Another thing to note about this page…

If the prospect has gone this far down the funnel, then the “bigger balls” hook resonated.

Yet buying a product to increase your scrot size has the potential to trigger some insecurity.

So instead of using the product page to drive home the messaging around growing your gonads, they’ve transitioned to focusing on complimentary benefits.

By focusing on other benefits, like digestive tract health and immune support, they give the prospect additional reasons to buy… reasons that don’t trigger any insecurities or guilt.

All of a sudden bigger bollocks are just a side benefit to improving your overall health.

See how that works? Pretty smart positioning, right?

Excellent welcome email

As welcome emails go, this one is solid.

Welcome Email

Great headline.

It immediately builds community by making you feel like you're part of something.

The email is from the founder. A nice personal touch.

And the copy in the email lays out what makes the company different and how their customer can benefit from the brand’s mission.

Overall, good stuff.

The only thing that gave me pause is the 15% discount code (the reason to opt-in to the email list) showed up later in the second email.

I don’t mind using a second email to deliver a discount code, i.e one email to welcome your new prospect, another to deliver the opt-in carrot.

But when you do that, try to deliver the discount code pronto. 

Otherwise, your prospect might feel like you snookered them into joining your list, and you’re not going to make good on your discount offer.

Also, if someone is hot to buy, they want their discount right away. They don’t want to wait an hour for it to show up.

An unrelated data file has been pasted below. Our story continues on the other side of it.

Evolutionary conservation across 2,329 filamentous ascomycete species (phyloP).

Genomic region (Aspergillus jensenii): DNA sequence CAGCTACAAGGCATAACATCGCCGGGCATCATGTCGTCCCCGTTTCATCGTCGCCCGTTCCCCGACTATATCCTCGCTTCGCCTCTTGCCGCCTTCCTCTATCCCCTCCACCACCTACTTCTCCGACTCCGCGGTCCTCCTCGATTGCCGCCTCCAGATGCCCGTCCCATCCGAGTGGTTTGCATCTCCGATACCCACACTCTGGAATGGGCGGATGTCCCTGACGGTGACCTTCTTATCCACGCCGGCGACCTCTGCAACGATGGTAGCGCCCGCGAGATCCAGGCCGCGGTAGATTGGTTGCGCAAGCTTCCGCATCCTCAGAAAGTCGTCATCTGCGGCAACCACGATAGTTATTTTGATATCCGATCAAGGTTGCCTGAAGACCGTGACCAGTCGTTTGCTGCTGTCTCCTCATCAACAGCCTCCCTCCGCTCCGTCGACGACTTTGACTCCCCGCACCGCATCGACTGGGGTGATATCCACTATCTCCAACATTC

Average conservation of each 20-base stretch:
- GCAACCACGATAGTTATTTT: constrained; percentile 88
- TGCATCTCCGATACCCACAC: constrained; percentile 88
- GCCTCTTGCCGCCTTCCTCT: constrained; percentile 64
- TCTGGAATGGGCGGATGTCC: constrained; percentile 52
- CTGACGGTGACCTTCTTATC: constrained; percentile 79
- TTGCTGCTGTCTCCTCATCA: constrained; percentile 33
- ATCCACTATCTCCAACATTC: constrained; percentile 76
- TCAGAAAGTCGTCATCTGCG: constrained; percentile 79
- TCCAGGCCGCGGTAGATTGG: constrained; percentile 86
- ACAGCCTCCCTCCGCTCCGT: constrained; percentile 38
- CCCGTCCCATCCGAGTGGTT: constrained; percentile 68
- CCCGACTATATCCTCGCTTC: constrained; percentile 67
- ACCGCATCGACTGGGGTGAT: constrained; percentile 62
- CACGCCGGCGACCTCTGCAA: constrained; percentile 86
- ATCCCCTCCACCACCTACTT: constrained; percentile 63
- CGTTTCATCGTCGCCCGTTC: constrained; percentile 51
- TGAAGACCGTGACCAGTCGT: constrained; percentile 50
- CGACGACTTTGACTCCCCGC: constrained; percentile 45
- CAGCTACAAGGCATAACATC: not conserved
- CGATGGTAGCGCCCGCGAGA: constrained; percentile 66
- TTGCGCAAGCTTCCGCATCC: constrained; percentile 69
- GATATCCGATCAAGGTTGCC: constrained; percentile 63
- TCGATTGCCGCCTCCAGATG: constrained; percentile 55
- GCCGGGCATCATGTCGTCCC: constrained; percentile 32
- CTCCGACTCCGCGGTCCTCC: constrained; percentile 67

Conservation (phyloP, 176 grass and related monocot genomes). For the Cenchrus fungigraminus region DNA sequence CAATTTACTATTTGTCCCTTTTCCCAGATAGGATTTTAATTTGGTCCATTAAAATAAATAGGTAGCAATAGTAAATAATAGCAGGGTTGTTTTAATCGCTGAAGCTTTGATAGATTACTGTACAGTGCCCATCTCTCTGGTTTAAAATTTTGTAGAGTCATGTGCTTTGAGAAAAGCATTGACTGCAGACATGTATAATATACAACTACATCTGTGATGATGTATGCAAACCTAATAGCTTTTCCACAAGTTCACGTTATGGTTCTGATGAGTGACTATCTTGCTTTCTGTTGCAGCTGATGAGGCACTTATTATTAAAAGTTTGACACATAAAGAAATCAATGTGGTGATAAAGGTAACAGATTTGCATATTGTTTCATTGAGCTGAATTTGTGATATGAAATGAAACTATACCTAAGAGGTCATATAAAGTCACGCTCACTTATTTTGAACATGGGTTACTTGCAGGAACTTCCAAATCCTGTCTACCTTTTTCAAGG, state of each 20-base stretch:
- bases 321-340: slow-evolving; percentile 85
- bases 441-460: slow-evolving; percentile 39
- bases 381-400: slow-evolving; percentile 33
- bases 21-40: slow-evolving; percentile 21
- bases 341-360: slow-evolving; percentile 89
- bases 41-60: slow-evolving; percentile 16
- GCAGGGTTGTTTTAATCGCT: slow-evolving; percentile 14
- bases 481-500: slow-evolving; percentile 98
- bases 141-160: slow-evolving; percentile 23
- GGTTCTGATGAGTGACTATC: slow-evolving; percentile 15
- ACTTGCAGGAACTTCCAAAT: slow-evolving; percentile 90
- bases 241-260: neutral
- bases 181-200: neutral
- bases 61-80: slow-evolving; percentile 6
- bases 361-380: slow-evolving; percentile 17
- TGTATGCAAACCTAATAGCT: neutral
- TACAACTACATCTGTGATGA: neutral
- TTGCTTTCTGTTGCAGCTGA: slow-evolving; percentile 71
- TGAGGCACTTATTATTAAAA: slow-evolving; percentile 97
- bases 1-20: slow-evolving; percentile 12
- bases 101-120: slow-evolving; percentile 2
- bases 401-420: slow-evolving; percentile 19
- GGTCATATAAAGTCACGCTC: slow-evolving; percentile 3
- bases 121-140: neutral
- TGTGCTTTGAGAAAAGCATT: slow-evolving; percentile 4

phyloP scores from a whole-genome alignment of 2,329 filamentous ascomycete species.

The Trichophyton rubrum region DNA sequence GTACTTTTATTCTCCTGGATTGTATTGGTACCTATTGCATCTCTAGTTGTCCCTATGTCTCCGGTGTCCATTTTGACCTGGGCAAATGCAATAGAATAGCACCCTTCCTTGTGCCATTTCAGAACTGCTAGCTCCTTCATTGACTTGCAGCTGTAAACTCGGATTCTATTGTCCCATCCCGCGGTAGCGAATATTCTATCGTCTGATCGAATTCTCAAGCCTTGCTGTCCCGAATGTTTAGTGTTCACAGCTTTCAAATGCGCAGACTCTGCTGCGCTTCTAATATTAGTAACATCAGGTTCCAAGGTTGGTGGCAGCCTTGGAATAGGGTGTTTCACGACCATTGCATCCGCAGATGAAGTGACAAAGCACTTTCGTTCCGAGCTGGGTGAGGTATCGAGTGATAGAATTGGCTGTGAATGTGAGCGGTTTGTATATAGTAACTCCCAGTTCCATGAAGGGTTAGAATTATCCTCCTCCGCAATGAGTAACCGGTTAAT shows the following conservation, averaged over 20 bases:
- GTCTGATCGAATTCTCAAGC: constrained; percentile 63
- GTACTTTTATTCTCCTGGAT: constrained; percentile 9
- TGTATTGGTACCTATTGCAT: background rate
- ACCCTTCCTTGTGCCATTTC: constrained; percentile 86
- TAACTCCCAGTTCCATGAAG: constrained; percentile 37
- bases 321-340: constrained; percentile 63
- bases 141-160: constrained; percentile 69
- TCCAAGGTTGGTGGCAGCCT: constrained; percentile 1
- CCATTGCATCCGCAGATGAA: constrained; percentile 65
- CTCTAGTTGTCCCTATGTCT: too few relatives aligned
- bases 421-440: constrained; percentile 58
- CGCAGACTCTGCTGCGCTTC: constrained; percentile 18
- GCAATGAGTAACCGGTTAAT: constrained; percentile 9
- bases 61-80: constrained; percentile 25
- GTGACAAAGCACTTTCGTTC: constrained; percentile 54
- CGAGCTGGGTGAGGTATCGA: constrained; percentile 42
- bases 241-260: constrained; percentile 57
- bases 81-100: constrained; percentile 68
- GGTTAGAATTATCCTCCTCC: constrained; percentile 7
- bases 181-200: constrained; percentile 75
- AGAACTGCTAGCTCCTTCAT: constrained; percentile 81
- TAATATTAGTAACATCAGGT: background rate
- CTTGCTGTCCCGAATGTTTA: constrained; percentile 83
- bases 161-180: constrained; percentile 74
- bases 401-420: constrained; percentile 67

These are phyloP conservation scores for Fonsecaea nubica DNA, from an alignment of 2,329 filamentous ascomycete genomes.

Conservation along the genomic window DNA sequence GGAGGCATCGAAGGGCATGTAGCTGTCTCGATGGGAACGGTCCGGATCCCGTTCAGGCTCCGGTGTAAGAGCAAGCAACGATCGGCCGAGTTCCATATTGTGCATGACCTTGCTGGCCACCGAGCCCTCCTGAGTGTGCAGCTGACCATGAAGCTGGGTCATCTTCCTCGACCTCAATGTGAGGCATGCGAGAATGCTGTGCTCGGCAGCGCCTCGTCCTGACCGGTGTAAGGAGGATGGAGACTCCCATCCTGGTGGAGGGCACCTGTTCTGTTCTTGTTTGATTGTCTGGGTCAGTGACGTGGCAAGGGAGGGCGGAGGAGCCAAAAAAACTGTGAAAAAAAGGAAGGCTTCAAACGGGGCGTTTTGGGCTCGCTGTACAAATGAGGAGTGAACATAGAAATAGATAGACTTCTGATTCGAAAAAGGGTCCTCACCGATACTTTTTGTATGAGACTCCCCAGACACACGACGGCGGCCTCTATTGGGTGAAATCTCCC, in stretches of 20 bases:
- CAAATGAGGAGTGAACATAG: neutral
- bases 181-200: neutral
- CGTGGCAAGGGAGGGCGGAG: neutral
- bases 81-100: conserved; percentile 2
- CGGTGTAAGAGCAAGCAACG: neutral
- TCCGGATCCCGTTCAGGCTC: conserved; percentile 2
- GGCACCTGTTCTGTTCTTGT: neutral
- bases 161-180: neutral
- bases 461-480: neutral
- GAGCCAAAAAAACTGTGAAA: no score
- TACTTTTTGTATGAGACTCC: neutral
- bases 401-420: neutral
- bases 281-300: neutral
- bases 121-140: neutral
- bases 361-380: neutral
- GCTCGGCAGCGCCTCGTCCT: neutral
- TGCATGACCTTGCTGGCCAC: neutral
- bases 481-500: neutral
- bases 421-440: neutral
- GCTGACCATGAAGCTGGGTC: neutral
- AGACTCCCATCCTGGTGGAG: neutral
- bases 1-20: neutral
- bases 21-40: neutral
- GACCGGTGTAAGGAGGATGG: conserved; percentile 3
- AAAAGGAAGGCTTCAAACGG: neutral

By then they’ve probably wandered off looking for a different solution to help them pump up their package.

Key Takeaways

All in all, UMZU’s ad funnel is a brilliant display of direct-response marketing.

An intriguing and well-structured ad. Outstanding pre-sell page. Solid and well-positioned product page. A thoughtful welcome email that builds trust and community.

Nicely done!

There’s a LOT you can learn from this funnel…. even if you’re not selling scrotal growth pills.

Here’s a quick review of the key takeaways from this ad breakdown.

  • Your opening hook is the most important part of your ad. Nail that and it’s all downhill from there. Using a CSC (Counterintuitive Surprise Claim) is a great way to get that early engagement.
  • When creating your ad, structure is everything. Here’s a simple winning structure you can leverage – Hook -> Supporting evidence -> Helpful information -> Offer.
  • The fast track to conversion is a tight landing page (a page that mimics your ad).
  • If you need to build trust with your cold traffic, test using a presell landing page.
  • Use trust signals and complimentary benefits on your product page to seal the deal.
  • There are a ton of slang terms for testicles.
  • I love helping you learn about advertising and funnels so much I opted in for emails about ball enlargement.
  • I’ll let you know if I see a size increase.

Now the we've dissected some of the finer points of video ads, funnels, and testicle enlargement... I want to hear from you!

What did you think of this edition of Full Funnel Nudity?

Was it big and bold enough for you? Are could use a little enhancement?

Chime in with your thoughts on Edition #3 below.


Advertising, Full Funnel Nudity